Speaking of the bottom three, the best news of the lot at the moment has to be that, despite our very low points total and very tough start, we are not in it. Although it seems to me that the top five sides have improved on last season in many regards, their almost complete domination when they play against members of the other fifteen suggests that this improvement has not extended downwards and that there is not a great deal between the also rans – we are still regarded as virtual certainties for the drop by the nation’s media, but, for now at least, we can say that there are mitigating circumstances for our low points haul.

While the focus when it comes to the first team is, inevitably, towards the bottom of the division, it’s great to record that our Under 18s are top of their league having won away 2-0 at winless Colchester this lunchtime. Isaak Davies opened the scoring on six minutes and then saw his penalty, awarded after he had been fouled, saved by the home keeper with the game barely ten minutes old. After that, City had to wait until two minutes from time before they made the points safe when Dan Griffiths headed home.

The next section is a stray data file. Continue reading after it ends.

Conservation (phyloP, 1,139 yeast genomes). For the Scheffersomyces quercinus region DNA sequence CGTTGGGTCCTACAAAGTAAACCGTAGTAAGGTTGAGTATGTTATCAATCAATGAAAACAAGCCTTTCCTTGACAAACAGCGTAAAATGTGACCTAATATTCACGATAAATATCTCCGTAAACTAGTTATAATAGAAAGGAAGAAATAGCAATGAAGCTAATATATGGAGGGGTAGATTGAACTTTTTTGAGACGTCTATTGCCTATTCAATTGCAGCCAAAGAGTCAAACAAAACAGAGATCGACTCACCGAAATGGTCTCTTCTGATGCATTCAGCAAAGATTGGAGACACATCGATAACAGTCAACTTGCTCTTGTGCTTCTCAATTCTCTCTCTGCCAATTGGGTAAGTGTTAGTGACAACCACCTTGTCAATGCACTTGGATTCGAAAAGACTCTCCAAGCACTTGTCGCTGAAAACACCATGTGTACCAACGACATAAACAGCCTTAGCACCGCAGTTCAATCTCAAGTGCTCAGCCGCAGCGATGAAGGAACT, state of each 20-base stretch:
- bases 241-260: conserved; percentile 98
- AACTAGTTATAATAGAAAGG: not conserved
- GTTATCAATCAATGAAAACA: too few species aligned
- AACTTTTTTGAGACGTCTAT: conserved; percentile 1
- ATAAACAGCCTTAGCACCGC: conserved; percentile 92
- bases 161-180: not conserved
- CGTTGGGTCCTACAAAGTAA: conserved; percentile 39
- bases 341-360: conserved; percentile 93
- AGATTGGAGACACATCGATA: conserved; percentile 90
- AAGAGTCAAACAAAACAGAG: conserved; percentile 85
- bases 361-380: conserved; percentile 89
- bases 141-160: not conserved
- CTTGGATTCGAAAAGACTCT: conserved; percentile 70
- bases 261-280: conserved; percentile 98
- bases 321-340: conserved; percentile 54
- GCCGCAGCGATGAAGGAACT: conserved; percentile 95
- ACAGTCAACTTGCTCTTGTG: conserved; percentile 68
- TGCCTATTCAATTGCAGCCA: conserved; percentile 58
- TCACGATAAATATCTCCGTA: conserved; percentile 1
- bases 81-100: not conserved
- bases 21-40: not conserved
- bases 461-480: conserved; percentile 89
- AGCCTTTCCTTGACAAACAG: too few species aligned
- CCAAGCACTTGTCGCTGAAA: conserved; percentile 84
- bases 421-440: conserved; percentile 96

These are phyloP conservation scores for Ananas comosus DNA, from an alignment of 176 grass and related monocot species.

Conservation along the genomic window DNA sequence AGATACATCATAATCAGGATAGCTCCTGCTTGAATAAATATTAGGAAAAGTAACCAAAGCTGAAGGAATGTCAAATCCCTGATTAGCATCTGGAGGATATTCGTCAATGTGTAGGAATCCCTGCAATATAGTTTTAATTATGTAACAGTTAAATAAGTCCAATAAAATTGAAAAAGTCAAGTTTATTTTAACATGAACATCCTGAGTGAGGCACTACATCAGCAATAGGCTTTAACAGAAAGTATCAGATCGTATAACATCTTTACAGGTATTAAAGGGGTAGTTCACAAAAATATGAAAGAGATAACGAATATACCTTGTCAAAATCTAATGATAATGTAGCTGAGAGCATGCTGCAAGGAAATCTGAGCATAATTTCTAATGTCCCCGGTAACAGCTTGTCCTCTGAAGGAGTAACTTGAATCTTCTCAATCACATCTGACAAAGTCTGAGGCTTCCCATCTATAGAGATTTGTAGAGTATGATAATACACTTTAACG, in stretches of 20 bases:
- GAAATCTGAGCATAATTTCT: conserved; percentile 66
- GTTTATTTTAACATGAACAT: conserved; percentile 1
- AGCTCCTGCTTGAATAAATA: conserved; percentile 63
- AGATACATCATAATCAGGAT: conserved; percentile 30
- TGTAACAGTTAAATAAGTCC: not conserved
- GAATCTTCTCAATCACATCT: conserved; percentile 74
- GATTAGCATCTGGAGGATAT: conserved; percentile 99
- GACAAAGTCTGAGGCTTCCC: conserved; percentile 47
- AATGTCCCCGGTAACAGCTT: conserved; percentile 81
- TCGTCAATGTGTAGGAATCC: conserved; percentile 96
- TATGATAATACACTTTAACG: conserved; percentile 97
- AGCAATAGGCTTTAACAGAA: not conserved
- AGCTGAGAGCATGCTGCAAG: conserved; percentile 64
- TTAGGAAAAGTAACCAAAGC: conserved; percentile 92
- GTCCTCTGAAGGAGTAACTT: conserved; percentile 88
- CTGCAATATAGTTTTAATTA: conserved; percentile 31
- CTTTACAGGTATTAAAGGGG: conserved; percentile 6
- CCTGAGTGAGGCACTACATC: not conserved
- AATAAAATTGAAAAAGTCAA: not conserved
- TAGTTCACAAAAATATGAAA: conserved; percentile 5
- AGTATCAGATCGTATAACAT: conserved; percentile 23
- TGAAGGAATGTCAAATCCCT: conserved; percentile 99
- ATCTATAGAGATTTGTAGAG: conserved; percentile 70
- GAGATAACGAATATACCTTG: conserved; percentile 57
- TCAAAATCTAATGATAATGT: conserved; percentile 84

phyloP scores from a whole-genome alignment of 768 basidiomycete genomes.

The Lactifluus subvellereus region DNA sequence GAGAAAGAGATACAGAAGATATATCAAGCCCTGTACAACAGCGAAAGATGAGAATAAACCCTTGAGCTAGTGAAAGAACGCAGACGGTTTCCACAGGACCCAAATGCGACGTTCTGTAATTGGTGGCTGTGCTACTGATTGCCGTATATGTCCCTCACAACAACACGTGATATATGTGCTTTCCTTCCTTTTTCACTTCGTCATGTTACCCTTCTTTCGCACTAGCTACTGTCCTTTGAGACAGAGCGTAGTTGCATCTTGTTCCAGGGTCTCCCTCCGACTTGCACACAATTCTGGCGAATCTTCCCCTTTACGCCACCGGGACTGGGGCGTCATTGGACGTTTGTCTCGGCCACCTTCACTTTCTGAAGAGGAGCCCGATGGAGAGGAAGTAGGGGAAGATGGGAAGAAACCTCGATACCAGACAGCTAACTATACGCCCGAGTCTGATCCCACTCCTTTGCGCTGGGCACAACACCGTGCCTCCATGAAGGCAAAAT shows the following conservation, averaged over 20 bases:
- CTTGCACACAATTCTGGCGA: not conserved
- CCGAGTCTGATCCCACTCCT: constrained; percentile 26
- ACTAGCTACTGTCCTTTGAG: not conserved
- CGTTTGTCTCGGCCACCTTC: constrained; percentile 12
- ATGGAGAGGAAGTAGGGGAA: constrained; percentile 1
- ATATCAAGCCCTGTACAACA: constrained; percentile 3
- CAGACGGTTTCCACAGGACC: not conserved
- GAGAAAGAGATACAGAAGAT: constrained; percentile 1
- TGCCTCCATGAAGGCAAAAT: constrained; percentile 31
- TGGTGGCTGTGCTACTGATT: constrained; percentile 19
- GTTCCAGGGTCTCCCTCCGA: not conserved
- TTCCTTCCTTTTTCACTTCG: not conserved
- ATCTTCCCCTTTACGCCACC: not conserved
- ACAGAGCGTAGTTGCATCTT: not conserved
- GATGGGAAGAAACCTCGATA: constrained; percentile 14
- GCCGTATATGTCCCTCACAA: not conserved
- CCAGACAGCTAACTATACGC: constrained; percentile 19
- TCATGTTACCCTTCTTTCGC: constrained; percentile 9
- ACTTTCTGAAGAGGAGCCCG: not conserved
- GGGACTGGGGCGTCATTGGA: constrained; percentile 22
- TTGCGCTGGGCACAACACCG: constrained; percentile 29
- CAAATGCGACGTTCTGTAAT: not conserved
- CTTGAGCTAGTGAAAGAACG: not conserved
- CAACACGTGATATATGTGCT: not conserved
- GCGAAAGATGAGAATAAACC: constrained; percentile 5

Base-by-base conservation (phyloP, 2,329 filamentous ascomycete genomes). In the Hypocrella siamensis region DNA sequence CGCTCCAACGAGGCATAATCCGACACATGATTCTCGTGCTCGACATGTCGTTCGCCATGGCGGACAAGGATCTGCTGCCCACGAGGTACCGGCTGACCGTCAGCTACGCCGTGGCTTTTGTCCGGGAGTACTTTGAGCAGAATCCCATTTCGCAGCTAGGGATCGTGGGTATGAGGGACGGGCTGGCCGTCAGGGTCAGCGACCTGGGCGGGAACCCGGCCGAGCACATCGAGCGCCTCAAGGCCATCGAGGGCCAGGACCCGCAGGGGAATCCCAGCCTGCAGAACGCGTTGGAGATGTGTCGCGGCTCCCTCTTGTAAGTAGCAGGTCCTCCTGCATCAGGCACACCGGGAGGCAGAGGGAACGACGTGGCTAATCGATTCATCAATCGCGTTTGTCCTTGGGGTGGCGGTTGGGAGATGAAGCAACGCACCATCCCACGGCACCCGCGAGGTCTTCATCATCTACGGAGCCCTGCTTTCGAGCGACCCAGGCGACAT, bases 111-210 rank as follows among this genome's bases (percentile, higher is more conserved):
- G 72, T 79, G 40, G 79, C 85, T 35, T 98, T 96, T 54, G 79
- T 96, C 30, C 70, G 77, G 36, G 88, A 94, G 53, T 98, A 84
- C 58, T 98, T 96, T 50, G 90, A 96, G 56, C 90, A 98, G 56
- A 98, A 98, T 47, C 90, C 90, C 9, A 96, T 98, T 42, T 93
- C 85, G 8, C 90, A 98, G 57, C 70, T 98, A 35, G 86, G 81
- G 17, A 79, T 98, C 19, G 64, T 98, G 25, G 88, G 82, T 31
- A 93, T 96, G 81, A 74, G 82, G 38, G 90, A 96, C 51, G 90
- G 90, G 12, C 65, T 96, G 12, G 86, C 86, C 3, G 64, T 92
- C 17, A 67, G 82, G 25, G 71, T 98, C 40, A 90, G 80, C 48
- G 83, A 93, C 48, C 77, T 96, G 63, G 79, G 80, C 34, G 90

The top three sides are beginning to open up a bit of a gap after they all won today – City are two points ahead of Ipswich with a game in hand and, for now at least, the more serious challenge seems to be coming from Bristol City who are three points behind us having played a game less.

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*This piece was written before news of the helicopter crash at Leicester City’s stadium last night after their match with West Ham broke. It is now being reported by several news sources that the club owner, Vichai Srivaddhanaprabha, was on the helicopter with the BBC saying that a member of Mr Srivaddhanaprabha’s family has confirmed this to be the case – as yet, there have been no details given as to casualties, but I suspect that there will be bad news on that score soon – my sympathies go out to everyone connected with Leicester City and I hope the outcome is not as bleak as I fear it will be.